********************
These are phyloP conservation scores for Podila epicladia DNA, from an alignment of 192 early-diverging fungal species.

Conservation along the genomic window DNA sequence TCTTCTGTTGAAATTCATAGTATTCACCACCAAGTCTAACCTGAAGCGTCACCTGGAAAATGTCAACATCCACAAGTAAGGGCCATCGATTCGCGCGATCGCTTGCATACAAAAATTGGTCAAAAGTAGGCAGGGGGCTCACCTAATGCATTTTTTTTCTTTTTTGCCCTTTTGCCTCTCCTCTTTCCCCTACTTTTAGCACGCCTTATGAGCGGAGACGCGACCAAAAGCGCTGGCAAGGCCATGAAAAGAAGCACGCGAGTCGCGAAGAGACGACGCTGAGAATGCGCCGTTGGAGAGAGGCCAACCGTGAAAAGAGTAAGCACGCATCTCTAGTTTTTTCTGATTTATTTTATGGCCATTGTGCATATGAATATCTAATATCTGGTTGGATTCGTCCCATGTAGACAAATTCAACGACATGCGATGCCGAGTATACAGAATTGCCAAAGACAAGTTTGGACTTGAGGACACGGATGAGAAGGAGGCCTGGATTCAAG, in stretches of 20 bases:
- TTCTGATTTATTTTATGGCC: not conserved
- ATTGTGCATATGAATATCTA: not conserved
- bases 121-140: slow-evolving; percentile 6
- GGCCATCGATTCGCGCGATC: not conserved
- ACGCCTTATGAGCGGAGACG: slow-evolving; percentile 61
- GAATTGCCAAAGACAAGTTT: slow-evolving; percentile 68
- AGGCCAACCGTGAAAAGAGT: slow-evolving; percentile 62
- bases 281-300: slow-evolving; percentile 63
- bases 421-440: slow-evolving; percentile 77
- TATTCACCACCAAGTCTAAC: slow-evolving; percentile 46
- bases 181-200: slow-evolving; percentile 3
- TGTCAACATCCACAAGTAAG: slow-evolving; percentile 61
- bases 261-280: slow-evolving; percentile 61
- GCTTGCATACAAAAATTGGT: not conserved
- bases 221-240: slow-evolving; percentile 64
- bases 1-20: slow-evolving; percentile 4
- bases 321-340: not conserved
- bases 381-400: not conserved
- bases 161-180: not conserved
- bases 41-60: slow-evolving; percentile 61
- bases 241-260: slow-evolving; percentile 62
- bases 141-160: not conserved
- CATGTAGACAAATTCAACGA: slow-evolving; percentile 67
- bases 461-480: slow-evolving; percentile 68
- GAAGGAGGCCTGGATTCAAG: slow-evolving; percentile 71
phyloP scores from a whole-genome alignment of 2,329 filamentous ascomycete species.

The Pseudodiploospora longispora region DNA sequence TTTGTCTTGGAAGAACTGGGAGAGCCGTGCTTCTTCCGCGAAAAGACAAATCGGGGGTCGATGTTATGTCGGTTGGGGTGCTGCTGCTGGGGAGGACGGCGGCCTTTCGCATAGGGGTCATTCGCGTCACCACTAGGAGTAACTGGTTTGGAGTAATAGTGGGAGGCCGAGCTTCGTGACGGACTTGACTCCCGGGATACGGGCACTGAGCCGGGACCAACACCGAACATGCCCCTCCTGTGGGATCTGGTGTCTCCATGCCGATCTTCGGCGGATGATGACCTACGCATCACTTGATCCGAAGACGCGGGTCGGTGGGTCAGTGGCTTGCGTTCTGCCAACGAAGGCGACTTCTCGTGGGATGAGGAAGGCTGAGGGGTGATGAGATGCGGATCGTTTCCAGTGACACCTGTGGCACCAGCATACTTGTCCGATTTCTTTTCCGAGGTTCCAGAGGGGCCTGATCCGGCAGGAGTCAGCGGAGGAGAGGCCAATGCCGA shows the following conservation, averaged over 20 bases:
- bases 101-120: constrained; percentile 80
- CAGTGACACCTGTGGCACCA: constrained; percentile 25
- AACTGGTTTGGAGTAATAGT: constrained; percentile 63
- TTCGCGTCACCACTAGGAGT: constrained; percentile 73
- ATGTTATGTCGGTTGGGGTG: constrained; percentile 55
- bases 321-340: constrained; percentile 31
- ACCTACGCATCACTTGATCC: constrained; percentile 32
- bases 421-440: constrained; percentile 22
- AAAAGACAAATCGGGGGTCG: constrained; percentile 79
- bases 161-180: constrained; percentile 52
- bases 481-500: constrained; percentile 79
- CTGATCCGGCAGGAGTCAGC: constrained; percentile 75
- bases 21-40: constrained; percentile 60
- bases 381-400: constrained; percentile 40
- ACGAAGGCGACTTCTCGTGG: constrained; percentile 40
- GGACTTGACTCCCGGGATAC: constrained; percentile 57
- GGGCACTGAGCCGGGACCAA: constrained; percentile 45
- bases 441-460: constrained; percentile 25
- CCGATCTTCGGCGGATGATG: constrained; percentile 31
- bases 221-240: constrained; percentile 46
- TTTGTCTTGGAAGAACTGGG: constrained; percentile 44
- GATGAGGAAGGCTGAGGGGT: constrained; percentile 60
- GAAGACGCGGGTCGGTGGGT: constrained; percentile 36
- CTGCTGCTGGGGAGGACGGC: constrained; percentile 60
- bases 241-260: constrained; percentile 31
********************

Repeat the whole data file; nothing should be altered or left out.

These are phyloP conservation scores for Podila epicladia DNA, from an alignment of 192 early-diverging fungal species.

Conservation along the genomic window DNA sequence TCTTCTGTTGAAATTCATAGTATTCACCACCAAGTCTAACCTGAAGCGTCACCTGGAAAATGTCAACATCCACAAGTAAGGGCCATCGATTCGCGCGATCGCTTGCATACAAAAATTGGTCAAAAGTAGGCAGGGGGCTCACCTAATGCATTTTTTTTCTTTTTTGCCCTTTTGCCTCTCCTCTTTCCCCTACTTTTAGCACGCCTTATGAGCGGAGACGCGACCAAAAGCGCTGGCAAGGCCATGAAAAGAAGCACGCGAGTCGCGAAGAGACGACGCTGAGAATGCGCCGTTGGAGAGAGGCCAACCGTGAAAAGAGTAAGCACGCATCTCTAGTTTTTTCTGATTTATTTTATGGCCATTGTGCATATGAATATCTAATATCTGGTTGGATTCGTCCCATGTAGACAAATTCAACGACATGCGATGCCGAGTATACAGAATTGCCAAAGACAAGTTTGGACTTGAGGACACGGATGAGAAGGAGGCCTGGATTCAAG, in stretches of 20 bases:
- TTCTGATTTATTTTATGGCC: not conserved
- ATTGTGCATATGAATATCTA: not conserved
- bases 121-140: slow-evolving; percentile 6
- GGCCATCGATTCGCGCGATC: not conserved
- ACGCCTTATGAGCGGAGACG: slow-evolving; percentile 61
- GAATTGCCAAAGACAAGTTT: slow-evolving; percentile 68
- AGGCCAACCGTGAAAAGAGT: slow-evolving; percentile 62
- bases 281-300: slow-evolving; percentile 63
- bases 421-440: slow-evolving; percentile 77
- TATTCACCACCAAGTCTAAC: slow-evolving; percentile 46
- bases 181-200: slow-evolving; percentile 3
- TGTCAACATCCACAAGTAAG: slow-evolving; percentile 61
- bases 261-280: slow-evolving; percentile 61
- GCTTGCATACAAAAATTGGT: not conserved
- bases 221-240: slow-evolving; percentile 64
- bases 1-20: slow-evolving; percentile 4
- bases 321-340: not conserved
- bases 381-400: not conserved
- bases 161-180: not conserved
- bases 41-60: slow-evolving; percentile 61
- bases 241-260: slow-evolving; percentile 62
- bases 141-160: not conserved
- CATGTAGACAAATTCAACGA: slow-evolving; percentile 67
- bases 461-480: slow-evolving; percentile 68
- GAAGGAGGCCTGGATTCAAG: slow-evolving; percentile 71
phyloP scores from a whole-genome alignment of 2,329 filamentous ascomycete species.

The Pseudodiploospora longispora region DNA sequence TTTGTCTTGGAAGAACTGGGAGAGCCGTGCTTCTTCCGCGAAAAGACAAATCGGGGGTCGATGTTATGTCGGTTGGGGTGCTGCTGCTGGGGAGGACGGCGGCCTTTCGCATAGGGGTCATTCGCGTCACCACTAGGAGTAACTGGTTTGGAGTAATAGTGGGAGGCCGAGCTTCGTGACGGACTTGACTCCCGGGATACGGGCACTGAGCCGGGACCAACACCGAACATGCCCCTCCTGTGGGATCTGGTGTCTCCATGCCGATCTTCGGCGGATGATGACCTACGCATCACTTGATCCGAAGACGCGGGTCGGTGGGTCAGTGGCTTGCGTTCTGCCAACGAAGGCGACTTCTCGTGGGATGAGGAAGGCTGAGGGGTGATGAGATGCGGATCGTTTCCAGTGACACCTGTGGCACCAGCATACTTGTCCGATTTCTTTTCCGAGGTTCCAGAGGGGCCTGATCCGGCAGGAGTCAGCGGAGGAGAGGCCAATGCCGA shows the following conservation, averaged over 20 bases:
- bases 101-120: constrained; percentile 80
- CAGTGACACCTGTGGCACCA: constrained; percentile 25
- AACTGGTTTGGAGTAATAGT: constrained; percentile 63
- TTCGCGTCACCACTAGGAGT: constrained; percentile 73
- ATGTTATGTCGGTTGGGGTG: constrained; percentile 55
- bases 321-340: constrained; percentile 31
- ACCTACGCATCACTTGATCC: constrained; percentile 32
- bases 421-440: constrained; percentile 22
- AAAAGACAAATCGGGGGTCG: constrained; percentile 79
- bases 161-180: constrained; percentile 52
- bases 481-500: constrained; percentile 79
- CTGATCCGGCAGGAGTCAGC: constrained; percentile 75
- bases 21-40: constrained; percentile 60
- bases 381-400: constrained; percentile 40
- ACGAAGGCGACTTCTCGTGG: constrained; percentile 40
- GGACTTGACTCCCGGGATAC: constrained; percentile 57
- GGGCACTGAGCCGGGACCAA: constrained; percentile 45
- bases 441-460: constrained; percentile 25
- CCGATCTTCGGCGGATGATG: constrained; percentile 31
- bases 221-240: constrained; percentile 46
- TTTGTCTTGGAAGAACTGGG: constrained; percentile 44
- GATGAGGAAGGCTGAGGGGT: constrained; percentile 60
- GAAGACGCGGGTCGGTGGGT: constrained; percentile 36
- CTGCTGCTGGGGAGGACGGC: constrained; percentile 60
- bases 241-260: constrained; percentile 31